“And Leah’s eyes were tender, but Rachel was fair in form and fair to look at, and Jacob loved Rachel” (Genesis 29:17).
There was something about Leah’s eyes. Some commentators thought them possessed of an elegant beauty, others a misty attractiveness, or most peculiarly, that they were easily given to tears. “She thought her fate was to marry Esau,” Rashi writes. Unmistakably, it was not waiting for her absent suitor, but the choice of suitor, that caused Leah to “weep.”
Sultry or sorrowful, beside a beauty like Rachel, the Torah’s description smacks of unkindness. “Rachel was gorgeous, but her sister Leah had nice eyes,” is hardly an appropriate introduction for a foremother of the Jewish people, or anyone really. Of all the things to say about a person, why even mention this detail?
Oddly, the least generous translation reads the verse not as a depiction of Leah’s eyes but rather as a description of Leah’s power of sight. “And Leah’s eyes were weak (rachot),” is the literal meaning, according to Rabbi Abraham Ibn-Ezra, as in “weak children” (yeladim rachim) or the “weak of heart” (rach leivav). It is not how Leah looked, but how she saw, that preoccupies the Torah. And now the story falls into place.
Jacob, who fooled his “dim-eyed” father Isaac — who in darkness could not discern one brother from the other — is now fooled in turn via the “dim-eyed” sister of Rachel. “In the evening, Lavan took Leah his daughter and brought her to him. … But in the morning, behold, it was Leah! And Jacob said to Lavan: ‘What is this that you have done to me? Was it not for Rachel that I labored with you? Why have you deceived me?’ ” (Genesis 29:23-25).
Admittedly, there is much tragedy in the story. In his love for Rachel, Jacob labored seven years for her hand, while Lavan, who cared only to exploit Jacob’s love, contrives on their wedding night a scheme to have Jacob work another seven years. For Leah, what may we say? What is it to be loved, finally and only, because your father has schemed his schemes, and your husband believes you to be another? The closer Leah looks at her thieving father, or her beautiful sister, or Rachel’s husband-to-be, the less she wants to see. “And Leah’s eyes were weak.”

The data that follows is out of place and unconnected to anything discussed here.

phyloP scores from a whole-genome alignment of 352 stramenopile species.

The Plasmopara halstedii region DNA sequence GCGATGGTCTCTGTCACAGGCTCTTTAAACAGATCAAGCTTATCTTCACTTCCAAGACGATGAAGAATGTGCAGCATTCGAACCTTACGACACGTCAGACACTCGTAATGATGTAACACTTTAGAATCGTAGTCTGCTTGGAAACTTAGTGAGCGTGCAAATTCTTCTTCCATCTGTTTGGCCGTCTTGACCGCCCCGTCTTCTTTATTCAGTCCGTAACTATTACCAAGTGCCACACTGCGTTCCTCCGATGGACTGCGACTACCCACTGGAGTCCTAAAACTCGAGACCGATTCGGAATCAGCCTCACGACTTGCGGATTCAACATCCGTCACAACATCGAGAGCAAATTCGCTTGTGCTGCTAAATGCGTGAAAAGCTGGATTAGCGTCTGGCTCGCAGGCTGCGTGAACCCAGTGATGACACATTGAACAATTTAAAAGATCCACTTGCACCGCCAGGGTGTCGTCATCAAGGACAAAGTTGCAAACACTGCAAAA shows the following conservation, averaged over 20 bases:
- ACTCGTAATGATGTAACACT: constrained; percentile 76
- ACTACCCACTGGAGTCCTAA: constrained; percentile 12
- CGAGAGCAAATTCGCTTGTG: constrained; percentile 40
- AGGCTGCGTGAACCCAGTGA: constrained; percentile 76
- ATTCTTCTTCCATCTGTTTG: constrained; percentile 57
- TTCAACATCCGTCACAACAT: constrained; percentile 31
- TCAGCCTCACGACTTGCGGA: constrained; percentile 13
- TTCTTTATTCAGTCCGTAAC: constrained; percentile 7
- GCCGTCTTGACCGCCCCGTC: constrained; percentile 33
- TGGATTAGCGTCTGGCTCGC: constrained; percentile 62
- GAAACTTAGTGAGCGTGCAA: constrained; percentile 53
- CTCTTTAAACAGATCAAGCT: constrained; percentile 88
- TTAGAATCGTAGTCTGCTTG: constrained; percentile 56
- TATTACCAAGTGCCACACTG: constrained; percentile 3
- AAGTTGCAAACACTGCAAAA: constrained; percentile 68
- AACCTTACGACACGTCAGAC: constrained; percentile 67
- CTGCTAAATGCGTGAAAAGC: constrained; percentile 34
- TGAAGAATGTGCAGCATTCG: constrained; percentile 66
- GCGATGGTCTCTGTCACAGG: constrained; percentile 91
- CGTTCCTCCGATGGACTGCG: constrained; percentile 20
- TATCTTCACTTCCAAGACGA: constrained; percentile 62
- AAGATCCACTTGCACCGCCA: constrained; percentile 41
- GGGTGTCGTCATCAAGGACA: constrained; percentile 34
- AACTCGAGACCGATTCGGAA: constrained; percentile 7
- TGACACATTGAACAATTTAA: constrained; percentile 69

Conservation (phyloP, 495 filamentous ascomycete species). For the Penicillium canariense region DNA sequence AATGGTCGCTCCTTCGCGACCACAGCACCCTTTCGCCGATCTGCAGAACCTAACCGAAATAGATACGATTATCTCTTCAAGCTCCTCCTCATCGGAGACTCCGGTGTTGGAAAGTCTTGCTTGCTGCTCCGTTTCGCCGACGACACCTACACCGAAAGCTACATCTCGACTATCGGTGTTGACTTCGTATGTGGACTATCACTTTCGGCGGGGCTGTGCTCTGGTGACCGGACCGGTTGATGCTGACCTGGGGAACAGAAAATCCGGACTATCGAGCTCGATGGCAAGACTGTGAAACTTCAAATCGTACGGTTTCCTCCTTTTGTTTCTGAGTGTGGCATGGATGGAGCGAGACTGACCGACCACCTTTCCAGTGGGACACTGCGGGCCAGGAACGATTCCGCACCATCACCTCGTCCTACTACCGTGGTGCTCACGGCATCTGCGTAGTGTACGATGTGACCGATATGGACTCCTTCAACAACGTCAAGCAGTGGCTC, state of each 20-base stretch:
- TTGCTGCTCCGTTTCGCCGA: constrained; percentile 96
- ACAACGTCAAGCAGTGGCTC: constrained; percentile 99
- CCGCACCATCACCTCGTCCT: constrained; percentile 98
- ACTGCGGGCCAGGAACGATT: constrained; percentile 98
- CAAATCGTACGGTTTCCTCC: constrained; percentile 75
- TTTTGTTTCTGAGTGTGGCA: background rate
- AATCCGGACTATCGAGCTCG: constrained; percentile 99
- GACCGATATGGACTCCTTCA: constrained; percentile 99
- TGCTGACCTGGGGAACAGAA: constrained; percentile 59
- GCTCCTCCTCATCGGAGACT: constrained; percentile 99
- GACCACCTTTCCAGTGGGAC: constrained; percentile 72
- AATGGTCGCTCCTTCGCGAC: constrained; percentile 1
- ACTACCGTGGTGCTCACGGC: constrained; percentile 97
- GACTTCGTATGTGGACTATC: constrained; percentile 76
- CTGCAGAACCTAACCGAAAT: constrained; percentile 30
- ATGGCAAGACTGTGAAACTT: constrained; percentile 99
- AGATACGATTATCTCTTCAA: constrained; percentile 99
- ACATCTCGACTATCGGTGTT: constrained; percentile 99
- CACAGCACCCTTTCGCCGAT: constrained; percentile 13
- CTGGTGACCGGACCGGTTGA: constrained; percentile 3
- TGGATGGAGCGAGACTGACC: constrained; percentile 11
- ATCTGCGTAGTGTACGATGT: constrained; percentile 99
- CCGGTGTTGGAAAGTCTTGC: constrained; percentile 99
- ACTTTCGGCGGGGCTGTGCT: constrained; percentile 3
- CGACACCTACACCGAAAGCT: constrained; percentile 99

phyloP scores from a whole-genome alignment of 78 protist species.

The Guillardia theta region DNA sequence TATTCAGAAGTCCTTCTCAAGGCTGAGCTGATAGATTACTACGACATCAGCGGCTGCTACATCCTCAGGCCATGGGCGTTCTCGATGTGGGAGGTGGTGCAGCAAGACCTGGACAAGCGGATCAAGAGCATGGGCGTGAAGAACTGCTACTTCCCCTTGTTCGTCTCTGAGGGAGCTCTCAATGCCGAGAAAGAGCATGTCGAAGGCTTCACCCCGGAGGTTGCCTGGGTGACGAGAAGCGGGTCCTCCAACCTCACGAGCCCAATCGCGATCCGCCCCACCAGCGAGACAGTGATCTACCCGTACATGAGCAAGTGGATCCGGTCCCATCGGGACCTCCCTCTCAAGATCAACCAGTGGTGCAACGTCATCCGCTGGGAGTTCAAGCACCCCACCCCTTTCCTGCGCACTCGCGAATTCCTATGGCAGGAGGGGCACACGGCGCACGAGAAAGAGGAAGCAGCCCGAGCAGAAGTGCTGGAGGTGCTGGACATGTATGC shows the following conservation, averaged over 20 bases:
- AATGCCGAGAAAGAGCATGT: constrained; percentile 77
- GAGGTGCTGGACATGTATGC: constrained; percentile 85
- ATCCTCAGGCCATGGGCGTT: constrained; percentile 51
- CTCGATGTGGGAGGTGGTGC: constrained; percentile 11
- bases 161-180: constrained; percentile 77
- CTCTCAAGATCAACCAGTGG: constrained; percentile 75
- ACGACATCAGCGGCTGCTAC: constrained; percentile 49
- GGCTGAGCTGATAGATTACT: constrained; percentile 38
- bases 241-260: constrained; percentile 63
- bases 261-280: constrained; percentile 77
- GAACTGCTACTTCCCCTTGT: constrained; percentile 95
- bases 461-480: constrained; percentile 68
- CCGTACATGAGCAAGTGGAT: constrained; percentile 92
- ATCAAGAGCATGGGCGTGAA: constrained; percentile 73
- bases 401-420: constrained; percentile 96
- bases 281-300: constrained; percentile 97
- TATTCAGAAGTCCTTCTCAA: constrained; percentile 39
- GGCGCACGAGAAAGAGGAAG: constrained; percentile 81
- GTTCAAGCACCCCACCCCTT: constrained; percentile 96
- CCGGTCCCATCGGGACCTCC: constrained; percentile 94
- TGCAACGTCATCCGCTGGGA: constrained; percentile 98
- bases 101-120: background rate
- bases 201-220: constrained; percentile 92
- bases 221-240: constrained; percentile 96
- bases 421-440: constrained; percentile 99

Yet there is a remarkable moral in this story. In the usual run of things, the mighty are victors and the weak their victims. But here (for once) the opposite occurs. In the Midrash, Jacob scolds Leah: “ ‘Why did you deceive me, daughter of a deceiver? Did I not call Rachel in the night, and you answered me!’… Leah said, ‘Even a (bad) barber has his disciples. Did your father not cry out Esau, and you answered him!’”
In this, there is a small victory for the vulnerable, and a great lesson for those who take advantage of the weak: If you exploit those who may not be blessed with the best of sight or the best of health, if you abuse those with a less discerning mind or who lack the security of wealth, beware, lest one day, deprived of light, you, too, receive your due. Isaac’s eyes were dim and those of Leah weak, but “the eyes of the Lord God are upon the Land, always” (Deuteronomy 11:12).
Rabbi Yehuda Hausman is the spiritual leader of the The Shul on Duxbury, an independent Orthodox minyan. He is a teacher at the Academy of Jewish Religion and a lecturer at American Jewish University’s Ziegler School of Rabbinical Studies. He writes about the weekly parasha on his blog, rabbihausman.com.